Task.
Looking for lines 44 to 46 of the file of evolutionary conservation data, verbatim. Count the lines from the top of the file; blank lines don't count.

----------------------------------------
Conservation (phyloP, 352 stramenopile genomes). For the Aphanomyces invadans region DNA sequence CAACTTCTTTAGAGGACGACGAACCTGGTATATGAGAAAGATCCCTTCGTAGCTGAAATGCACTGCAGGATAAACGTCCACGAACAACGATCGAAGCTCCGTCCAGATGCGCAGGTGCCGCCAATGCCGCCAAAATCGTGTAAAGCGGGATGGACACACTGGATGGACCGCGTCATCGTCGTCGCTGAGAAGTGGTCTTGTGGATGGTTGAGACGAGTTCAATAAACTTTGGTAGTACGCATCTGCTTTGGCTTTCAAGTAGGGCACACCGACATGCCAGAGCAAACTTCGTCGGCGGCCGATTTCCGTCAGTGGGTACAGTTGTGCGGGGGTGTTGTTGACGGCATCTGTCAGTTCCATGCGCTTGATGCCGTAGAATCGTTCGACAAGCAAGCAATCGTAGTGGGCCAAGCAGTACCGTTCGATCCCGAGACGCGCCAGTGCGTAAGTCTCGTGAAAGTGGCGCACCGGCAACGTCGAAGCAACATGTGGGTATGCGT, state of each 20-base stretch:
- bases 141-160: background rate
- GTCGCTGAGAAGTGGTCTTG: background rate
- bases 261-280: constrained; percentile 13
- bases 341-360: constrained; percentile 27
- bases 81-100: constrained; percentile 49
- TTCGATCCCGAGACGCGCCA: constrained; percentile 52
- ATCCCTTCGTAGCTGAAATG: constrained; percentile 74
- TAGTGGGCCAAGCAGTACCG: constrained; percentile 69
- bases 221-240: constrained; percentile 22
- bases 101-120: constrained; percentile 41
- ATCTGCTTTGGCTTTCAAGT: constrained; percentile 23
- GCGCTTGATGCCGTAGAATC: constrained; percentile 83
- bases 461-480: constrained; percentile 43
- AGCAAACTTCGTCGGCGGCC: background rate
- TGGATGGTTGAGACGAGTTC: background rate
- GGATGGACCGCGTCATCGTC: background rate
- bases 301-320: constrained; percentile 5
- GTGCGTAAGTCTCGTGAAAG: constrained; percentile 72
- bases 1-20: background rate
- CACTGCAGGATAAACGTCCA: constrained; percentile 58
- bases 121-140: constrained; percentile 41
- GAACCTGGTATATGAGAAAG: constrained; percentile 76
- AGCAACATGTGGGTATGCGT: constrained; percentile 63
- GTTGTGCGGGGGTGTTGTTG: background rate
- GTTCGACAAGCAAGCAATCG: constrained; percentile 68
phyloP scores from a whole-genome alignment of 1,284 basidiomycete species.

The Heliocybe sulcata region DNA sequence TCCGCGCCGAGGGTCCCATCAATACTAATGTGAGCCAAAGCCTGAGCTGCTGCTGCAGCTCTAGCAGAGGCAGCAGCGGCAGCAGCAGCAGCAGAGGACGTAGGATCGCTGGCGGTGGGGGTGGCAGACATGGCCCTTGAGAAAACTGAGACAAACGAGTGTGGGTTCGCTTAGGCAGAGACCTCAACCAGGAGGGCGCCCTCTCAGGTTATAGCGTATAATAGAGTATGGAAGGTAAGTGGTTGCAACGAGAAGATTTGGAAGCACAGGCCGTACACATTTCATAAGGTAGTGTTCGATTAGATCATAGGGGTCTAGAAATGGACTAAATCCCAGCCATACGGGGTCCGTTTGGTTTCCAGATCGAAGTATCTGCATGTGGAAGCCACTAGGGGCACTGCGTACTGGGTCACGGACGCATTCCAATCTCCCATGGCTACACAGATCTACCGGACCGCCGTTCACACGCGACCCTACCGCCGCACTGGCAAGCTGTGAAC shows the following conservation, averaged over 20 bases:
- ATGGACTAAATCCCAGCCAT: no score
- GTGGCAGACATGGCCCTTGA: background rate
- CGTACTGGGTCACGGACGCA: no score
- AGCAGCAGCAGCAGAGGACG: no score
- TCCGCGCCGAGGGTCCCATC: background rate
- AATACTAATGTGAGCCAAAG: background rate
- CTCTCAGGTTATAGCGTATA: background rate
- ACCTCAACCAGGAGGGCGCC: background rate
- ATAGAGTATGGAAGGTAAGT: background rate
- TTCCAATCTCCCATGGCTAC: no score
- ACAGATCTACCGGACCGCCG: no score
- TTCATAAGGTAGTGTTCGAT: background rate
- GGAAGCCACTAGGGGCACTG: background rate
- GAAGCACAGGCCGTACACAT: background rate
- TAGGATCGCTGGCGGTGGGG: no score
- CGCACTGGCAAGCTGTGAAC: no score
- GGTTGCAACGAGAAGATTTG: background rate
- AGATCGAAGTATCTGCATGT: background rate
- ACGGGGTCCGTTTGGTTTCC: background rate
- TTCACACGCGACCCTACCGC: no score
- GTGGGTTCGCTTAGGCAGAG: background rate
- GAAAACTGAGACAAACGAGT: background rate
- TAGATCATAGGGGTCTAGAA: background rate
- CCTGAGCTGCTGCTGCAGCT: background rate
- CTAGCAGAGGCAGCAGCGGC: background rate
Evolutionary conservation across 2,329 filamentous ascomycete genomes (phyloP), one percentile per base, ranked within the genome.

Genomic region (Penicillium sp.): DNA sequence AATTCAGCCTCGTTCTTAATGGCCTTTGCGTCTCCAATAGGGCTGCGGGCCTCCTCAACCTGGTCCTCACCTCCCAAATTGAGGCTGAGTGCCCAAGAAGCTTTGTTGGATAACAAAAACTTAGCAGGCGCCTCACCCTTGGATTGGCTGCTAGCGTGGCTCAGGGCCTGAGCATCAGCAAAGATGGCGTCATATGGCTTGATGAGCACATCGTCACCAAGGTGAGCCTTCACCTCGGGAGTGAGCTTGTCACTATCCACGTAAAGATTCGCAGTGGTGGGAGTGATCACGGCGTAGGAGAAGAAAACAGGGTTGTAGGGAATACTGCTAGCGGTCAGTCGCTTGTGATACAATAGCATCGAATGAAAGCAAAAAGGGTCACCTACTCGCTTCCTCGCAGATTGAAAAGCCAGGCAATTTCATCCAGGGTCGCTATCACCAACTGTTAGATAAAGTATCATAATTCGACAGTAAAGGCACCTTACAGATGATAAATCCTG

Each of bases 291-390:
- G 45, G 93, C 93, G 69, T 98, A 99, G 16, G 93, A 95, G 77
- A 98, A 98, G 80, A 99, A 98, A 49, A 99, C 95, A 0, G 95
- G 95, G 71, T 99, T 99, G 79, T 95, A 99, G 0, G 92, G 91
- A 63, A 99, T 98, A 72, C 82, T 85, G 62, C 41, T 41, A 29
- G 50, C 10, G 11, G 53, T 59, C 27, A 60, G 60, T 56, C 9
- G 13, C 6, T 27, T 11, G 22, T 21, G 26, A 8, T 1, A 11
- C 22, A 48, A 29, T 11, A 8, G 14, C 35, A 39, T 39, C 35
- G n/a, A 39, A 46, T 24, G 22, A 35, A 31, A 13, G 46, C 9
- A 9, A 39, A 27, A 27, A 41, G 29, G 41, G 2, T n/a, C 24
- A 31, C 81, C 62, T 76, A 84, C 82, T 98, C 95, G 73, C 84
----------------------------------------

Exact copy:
- CGCACTGGCAAGCTGTGAAC: no score
- GGTTGCAACGAGAAGATTTG: background rate
- AGATCGAAGTATCTGCATGT: background rate